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Generators for the Group S_n


Date: 10/08/2001 at 17:38:10
From: Julius Hodge
Subject: Abstract Algebra - generators for the group S_n

Show that S_n, the symmetric group on n elements, is generated by 
the elements: 

(1 2) and (1 2 3 ... n) for all n>=2.

I tried it for n = 3 and (by brute force) I see that it works in 
that case. I wrote down all 24 of the permutations for n = 4 but 
couldn't figure out how to write a random element in S_4 as a product 
of (1 2)'s and (1 2 3 ... n)'s.

For example I picked the element (3 4).

I see I have to come up with a permutation that fixes 1 and 2 while 
sending 3 to 4 and 4 to 3. But how to do this with the given elements 
isn't clear to me. Perhaps if you could help me see how it works a 
given element I could generalize the procedure to work for any element 
in S_n for any n > 2.

Any help would be appreciated. Thanks.
Julius Hodge


Date: 10/09/2001 at 02:29:21
From: Doctor Schwa
Subject: Re: Abstract Algebra - generators for the group S_n

Hi Julius,

the (1 2 3 ... n) cycles the whole list.  So to swap 3 and 4, you

1) cycle the set till 3 and 4 are in the first two positions
   (that is, apply (1 2 3 4) twice)

2) swap the first two positions (that is, apply (1 2) once)

and then

3) cycle the set to put everybody back where they came from
   (that is, apply (1 2 3 4) twice more).

This general pattern - move stuff, do something, put it back where
you found it - is so common it has a special name: conjugation.

That is, x A x^-1 is called a "conjugate" of A.

Anyway, using this conjugation idea you can take the (1 2) and make
it flip any two adjacent elements; then you can put those together
to flip any two elements at all, which in turn generates the whole
set.

Thanks for the fun question!

- Doctor Schwa, The Math Forum
  http://mathforum.org/dr.math/   


Date: 10/09/2001 at 15:35:02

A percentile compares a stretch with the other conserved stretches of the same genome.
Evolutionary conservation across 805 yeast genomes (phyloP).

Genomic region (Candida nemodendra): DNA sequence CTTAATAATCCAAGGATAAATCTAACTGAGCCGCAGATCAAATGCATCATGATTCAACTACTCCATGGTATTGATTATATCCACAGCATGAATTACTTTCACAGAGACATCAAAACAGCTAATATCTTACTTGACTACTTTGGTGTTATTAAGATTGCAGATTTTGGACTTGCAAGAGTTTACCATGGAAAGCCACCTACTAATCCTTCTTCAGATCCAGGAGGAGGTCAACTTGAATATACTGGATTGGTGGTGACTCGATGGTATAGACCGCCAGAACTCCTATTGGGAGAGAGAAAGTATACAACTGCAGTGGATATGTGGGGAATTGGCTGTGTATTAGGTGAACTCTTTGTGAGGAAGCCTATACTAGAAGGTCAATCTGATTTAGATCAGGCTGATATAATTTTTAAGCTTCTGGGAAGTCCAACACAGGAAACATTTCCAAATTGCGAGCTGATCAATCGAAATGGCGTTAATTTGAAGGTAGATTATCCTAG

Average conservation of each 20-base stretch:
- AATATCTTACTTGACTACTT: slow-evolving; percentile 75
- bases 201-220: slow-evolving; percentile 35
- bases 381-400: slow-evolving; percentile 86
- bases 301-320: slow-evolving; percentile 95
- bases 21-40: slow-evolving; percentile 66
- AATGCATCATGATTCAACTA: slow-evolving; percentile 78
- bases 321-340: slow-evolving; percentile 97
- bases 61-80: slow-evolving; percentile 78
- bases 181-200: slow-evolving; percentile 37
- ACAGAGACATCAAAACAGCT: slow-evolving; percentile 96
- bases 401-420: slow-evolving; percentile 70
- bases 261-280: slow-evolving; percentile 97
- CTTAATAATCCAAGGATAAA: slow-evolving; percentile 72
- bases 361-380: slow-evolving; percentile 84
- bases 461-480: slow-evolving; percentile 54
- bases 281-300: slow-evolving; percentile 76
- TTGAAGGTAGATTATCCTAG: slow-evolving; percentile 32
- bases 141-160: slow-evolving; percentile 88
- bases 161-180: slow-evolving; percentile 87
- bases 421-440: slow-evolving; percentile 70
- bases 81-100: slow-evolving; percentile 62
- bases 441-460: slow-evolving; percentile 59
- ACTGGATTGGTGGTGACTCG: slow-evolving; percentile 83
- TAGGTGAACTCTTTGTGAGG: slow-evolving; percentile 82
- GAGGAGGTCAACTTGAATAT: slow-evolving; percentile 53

From: Julius Hodge
Subject: Re: Abstract Algebra - generators for the group S_n

Thanks for the help.  After reading your reply, it wasn't immediately 
clear to me how things worked out, but your hint about conjugation 
really helped a lot. I let

a = (1 2 ... n)

and 

b = (1 2)

and decided to see what would happen when I computed

a^1 * b * a^(-1) = a^1 * b * a^(n-1)

a^2 * b * a^(n-2)

a^3 * b * a^(n-3)

.
.
.

a^i * b * a^(n-i)

I noticed that a^i * b * a^(n-i) is always equal to the two-cycle 
(i+1 i+2) for i = 0 .. n-2 (and your explanation above explained why 
this was occurring).

So then I was able to show that <a,b> = 

< (1 2), (2 3), ... , (n-1 n) >

The previous exercise in the text we are using (Dummit and Foote) was 
to show that this generated S_n. So I knew I was on the right track.

I was then able to show that every two-cycle of the form (i i+2) could 
be made from these n-1 2-cycles by the following procedure:

(i i+1)(i+1 i+2)(i i+1) = (i i+2)

Then I showed that every 2-cycle of the form (i i+3) could be made 
from the original n-1 2-cycles and from the n-2 2-cycles of the form 
(i i+2) that I just created:

(i i+1)(i+1 i+3)(i i+1) = (i i+3)

Similarly, *every* 2-cycle can be obtained from the original n-1 
2-cycles by a sort of inductive argument.

And that completed the proof. Since I had shown that

S_n = < (1 2), (2 3), ... , (n-1 n) >

and since I knew that 

<a,b> = < (1 2), (2 3), ... , (n-1 n) >

I was able to conclude that S_n = <a,b>, which was to be shown.

Thanks for the nice hint - I don't know if I would have seen how to do 
this problem without it.

Now that I see how to do it, I agree that this is a fun question - as 
you said. But if you had asked me last night (before your hint), I'm 
not so sure I would have agreed with you!

Regards,
Julius


Date: 10/10/2001 at 18:14:36
From: Doctor Schwa
Subject: Re: Abstract Algebra - generators for the group S_n

Julius,

Thanks very much for the note. I think your more detailed explanation 
of this problem is better than mine! I'm glad my hint helped get you 
started and you did a super job working things through on your own.

Also thanks for sharing your work with me: it was fun to read, and 
helped me understand how you're thinking about this type of problem.

Plus I now have a new convert to appreciate the power of conjugation!

- Doctor Schwa, The Math Forum
  http://mathforum.org/dr.math/   
    
Associated Topics:
College Modern Algebra

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